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|Volume 11 |Issue 43| November 02, 2012 ||
THE BETTER MOB
You're standing in a crowd at a train station or market place, going about your day with a certain level of urgency when suddenly music starts to play from hidden loudspeakers. You frown and look around to see other people express the same confusion. The next thing you know, ten people have started a dance routine to the first verse of the song. They are dressed perfectly normally, a couple in jeans and a t-shirt, another in a shalwar kameez, and one surprisingly dressed for a day in the office. Nothing about them suggests they know each other and yet you are witnessing them perform a synchronised routine together.
As more people join them, you realise, you are watching a flash mob. This 'mob' is nothing sinister nor is it dangerous to be around. They're quite new to Asia and they are fast becoming a popular form of expression. Defined as a group of people who assemble suddenly in a place, perform an unusual and seemingly pointless act for a brief time and then disperse, flash mobs have become a medium for entertainment, satire, advertisement and even protest.
The first flash mobs were created in Manhattan, New York, in 2003 by Bill Wasik, senior editor of Harper's Magazine, as a social experiment designed to poke fun at hipsters and to highlight the cultural atmosphere for conformity. His first attempt to stage a flash mob in a shop failed because the shop was tipped off about the plan for a large number of people to gather. By letting people know of the plan at the last minute, Wasik was able to have the first successful flash on June 3, 2003. More than 130 people congregated around an expensive rug on the ninth floor of Macy's department store. The next flash mob saw 200 people flood the lobby and mezzanine of the Hyatt Hotel in synchronised applause for about 15 seconds.
In an interview with The New York Times, Wasik said “the mobs starts as a kind of playful social experiment meant to encourage spontaneity and big gatherings to temporarily take over commercial and public areas simply to show that they could.” The concept which was once very original is now perhaps no longer as spontaneous as it was supposed to be as it has given unconformity a form of its own.
But that is not to say the flash mob phenomenon has not developed and does not continue to surprise and entertain crowds of passersby. Plenty of videos of flash mobs across the world have gone viral over the years, some adverts or publicity stunts, some politically motivated and some just for the sake of having fun.
With more than 26 million hits on YouTube (access possible despite the ban) a popular video is the Sound of Music's “Do Re Mi” performed in Belgium's Central Station in Antwerp. Bewildered train users watched as more than 200 dancers accumulate and pull off a spectacular four minute show after only two rehearsals on March 23, 2009.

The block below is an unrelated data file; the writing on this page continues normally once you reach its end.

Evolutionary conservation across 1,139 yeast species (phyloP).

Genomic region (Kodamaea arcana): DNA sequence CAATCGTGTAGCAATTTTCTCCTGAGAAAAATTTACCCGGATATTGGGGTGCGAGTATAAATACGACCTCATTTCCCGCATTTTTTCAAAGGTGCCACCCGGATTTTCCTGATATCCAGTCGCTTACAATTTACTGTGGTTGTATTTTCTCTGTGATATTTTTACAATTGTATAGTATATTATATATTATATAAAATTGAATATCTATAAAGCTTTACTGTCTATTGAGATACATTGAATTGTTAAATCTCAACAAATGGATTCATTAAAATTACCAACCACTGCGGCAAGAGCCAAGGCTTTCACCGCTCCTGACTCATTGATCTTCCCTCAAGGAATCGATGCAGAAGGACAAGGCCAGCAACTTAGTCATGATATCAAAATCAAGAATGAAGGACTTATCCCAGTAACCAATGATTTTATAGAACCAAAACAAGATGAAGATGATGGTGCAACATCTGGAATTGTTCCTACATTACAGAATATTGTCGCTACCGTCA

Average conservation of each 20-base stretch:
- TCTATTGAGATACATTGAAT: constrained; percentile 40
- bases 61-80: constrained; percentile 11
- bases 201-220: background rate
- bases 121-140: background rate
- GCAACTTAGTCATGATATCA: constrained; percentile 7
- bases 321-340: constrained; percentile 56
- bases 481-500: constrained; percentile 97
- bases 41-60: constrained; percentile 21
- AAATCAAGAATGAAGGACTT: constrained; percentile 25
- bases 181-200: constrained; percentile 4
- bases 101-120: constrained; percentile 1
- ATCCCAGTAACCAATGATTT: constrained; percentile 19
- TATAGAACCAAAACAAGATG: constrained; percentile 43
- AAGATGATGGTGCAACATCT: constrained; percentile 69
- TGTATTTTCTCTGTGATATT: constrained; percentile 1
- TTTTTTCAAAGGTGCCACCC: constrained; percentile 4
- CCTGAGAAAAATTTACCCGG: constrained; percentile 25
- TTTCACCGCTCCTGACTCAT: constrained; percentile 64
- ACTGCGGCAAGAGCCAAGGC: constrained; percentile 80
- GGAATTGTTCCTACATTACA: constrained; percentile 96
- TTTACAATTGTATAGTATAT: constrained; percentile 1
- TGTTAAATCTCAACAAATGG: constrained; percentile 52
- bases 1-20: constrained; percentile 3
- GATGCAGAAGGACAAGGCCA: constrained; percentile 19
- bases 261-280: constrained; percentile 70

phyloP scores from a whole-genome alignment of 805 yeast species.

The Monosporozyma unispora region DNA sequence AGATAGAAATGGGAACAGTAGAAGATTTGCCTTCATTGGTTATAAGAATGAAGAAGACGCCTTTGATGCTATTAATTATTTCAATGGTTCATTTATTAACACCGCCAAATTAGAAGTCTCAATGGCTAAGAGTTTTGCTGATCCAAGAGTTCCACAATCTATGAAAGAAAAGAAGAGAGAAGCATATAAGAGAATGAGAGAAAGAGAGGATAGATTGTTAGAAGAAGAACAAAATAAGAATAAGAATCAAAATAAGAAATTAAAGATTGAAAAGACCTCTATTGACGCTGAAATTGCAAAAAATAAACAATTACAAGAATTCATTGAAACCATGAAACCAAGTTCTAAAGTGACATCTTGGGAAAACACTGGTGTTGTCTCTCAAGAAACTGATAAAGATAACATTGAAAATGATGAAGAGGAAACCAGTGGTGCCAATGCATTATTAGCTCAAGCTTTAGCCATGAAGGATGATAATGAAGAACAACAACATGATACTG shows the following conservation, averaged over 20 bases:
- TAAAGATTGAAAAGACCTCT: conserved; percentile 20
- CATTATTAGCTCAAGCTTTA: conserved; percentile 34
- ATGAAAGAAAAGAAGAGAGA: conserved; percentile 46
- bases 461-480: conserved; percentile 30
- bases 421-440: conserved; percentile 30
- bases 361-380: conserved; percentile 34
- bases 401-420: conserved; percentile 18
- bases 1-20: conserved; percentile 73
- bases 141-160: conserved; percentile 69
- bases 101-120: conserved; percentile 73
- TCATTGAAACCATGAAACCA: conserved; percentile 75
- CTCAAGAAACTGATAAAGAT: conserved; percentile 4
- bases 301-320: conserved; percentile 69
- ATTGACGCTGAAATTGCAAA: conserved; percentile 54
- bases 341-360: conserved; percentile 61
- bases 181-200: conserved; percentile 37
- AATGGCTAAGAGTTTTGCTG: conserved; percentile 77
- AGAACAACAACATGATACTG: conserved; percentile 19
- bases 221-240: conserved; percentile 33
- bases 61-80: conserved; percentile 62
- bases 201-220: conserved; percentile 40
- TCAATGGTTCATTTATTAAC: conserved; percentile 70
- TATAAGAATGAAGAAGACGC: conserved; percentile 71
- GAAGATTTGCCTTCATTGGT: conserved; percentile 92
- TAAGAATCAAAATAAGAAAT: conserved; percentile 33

A series of successful flash mobs in 2009 and 2010 were created for T-Mobile, a telecommunications company in the UK. They choreographed a mass dance routine in London's Liverpool Street Station, a singalong in Trafalgar Square and then finally a song and dance in London Heathrow's Terminal 5 International Arrivals. The last of these is a particularly feel-good video in which a track list of songs designed to resonate with travellers returning home were performed by singers supported by a human orchestra, making sounds of instruments from drums to violins. In the three minute video you witness a young couple being serenaded, a group of friends greeted with “The Boy's Are Back In Town” and an arriving Indian who takes an airport employee by surprise by shout-singing in his face “Oh-my-god-I-can't-believe-it-I've-never-been-this-far-away-from-home”. The advert, which has possibly gone down in e-history, was quite a feat to pull off, what with the sensitive nature of filming in an airport. More than 500 actors dressed as taxi drivers, cabin crew, baggage handlers and members of the public burst into song and dance during the course of the day-long shoot and sixteen hidden cameras captured the action and reactions.
While flash mobs have become almost common in western countries, the phenomenon has spread to parts of Asia. India had its first flash mob performance in Mumbai's Chatrapati Shivaji Terminus one Sunday afternoon a few years ago, with similar ones having since been recreated across the large nation.
Bangladesh saw its first flash mobs in Dhaka this September. One was part of the inauguration programme for the Urban Youth Festival at Goethe Institut and the second was outside Radio ABC's offices in Karwan Bazar, Dhaka. Around fifty young people gathered and performed the catchy and hugely popular (but annoying) South Korean hit “Gangnam Style”, in protest to the YouTube ban and in support of Bangladesh Cricket team in this year's T20 World Cup.
Spontaneous but with a point, flash mobs are an unconventional approach to conveying otherwise conventional issues and ideas. They are even becoming more out of the box, as seen in the lead up to London's Olympics where people gathered and posed in starting positions of various sports on shopping streets.
In a country like Bangladesh, the word 'mob' has a negative connotation but future flash mobs have the potential to change that. Interestingly also, the way flash mobs are eternalised online gives Bangladesh its chance to become just that more digital.
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